prakritergunasammoodhaah sajjante gunakarmasu |
taanakritsnavido mandaankritsnavinna vichaalayet || 29 ||

People deluded by the gunaas of prakriti are attached to gunaas and action. The wise person does not disturb those fools who are of limited knowledge.

prakriteh : from prakriti
guna-sammoodhaah : people deluded by the gunas
sajjante : are attached to
guna-karmasu : gunas and karmas
taan : those
akritsna : limited
vidah : knowledge
mandaan : fools
kritsna : complete
vit : one who knows
vichaalayet : do not disturb

Shri Krishna uses this shloka to reiterate the difference between a wise person and an ignorant or foolish person. It is nothing but their degree of attachment to gunaas (forces of nature) and their actions. He also restates that wise people should not preach karmayoga to those who are attached to gunaas and their actions. Instead, they should lead by example.

Why should they do so? The teacher in a school does not condemn or ridicule a student’s ignorance about mathematics. He fully well knows that the student is in very early stages of his curriculum. With enough time and practice, the student will evolve into a higher level of math understanding.

Similarly, a wise person does not condemn or judge anyone, knowing that everyone is at a different level of spiritual evolution. “Judge not, that ye be not judged” as the Bible says in Matthew 7.1.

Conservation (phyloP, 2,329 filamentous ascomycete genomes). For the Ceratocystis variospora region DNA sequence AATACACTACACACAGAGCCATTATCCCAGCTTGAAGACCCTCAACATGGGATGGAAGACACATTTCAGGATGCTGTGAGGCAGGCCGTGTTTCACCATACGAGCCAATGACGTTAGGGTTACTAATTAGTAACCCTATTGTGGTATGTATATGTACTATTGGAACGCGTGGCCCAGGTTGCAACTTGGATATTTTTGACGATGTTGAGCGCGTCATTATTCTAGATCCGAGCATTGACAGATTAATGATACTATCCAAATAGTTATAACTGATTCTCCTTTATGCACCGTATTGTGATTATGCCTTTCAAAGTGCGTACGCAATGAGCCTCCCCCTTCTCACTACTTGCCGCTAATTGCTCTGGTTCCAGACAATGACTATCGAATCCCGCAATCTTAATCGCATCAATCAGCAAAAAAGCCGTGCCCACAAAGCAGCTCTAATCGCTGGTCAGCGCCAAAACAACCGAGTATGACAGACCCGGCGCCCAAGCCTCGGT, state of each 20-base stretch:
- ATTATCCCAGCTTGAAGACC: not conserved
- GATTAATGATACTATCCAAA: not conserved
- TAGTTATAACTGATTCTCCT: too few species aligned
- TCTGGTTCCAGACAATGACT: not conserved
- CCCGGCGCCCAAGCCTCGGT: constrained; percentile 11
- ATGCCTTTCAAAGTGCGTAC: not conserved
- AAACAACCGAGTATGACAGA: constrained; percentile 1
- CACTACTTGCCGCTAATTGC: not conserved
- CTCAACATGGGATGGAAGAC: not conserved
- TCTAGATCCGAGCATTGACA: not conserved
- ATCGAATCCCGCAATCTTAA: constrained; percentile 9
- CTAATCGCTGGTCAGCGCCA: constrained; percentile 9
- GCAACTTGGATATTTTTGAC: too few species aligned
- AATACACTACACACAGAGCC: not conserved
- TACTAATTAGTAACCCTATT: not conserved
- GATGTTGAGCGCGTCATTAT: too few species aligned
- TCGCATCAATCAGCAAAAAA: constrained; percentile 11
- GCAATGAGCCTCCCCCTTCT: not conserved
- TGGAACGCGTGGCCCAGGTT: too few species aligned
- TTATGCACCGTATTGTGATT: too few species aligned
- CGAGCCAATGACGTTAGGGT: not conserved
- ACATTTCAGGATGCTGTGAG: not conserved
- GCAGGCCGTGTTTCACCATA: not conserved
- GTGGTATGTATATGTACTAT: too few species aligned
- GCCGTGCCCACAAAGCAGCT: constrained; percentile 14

As a point of clarification, let us reexamine the message of the last 2 shlokas, which was that most of us mistakenly think that the “I” is the doer. We had seen that it is a tough statement to swallow, so let’s look at a common question that arises when one hears this statement. “I am a well renowned surgeon. I just completed a successful triple-bypass surgery. So if I did not do it, who did?”

There was a team of three “agents” that performed the operation – the surgeon’s mind, body and intellect. The mind gathered data from the five senses and presented it to the intellect. The intellect, based on past experiences and knowledge, took decisions. These decisions were sent to the surgeon’s body, specifically the fingers, which performed the operation.

The real “I”, which is the eternal essence, was a witness of this entire surgery. But the principle of the ego or ahamkaara created a mix-up between the real-I and the three agents: mind, body and intellect. Reversing this fundamental mix-up is the ultimate goal of karmayoga, in fact, of any yoga.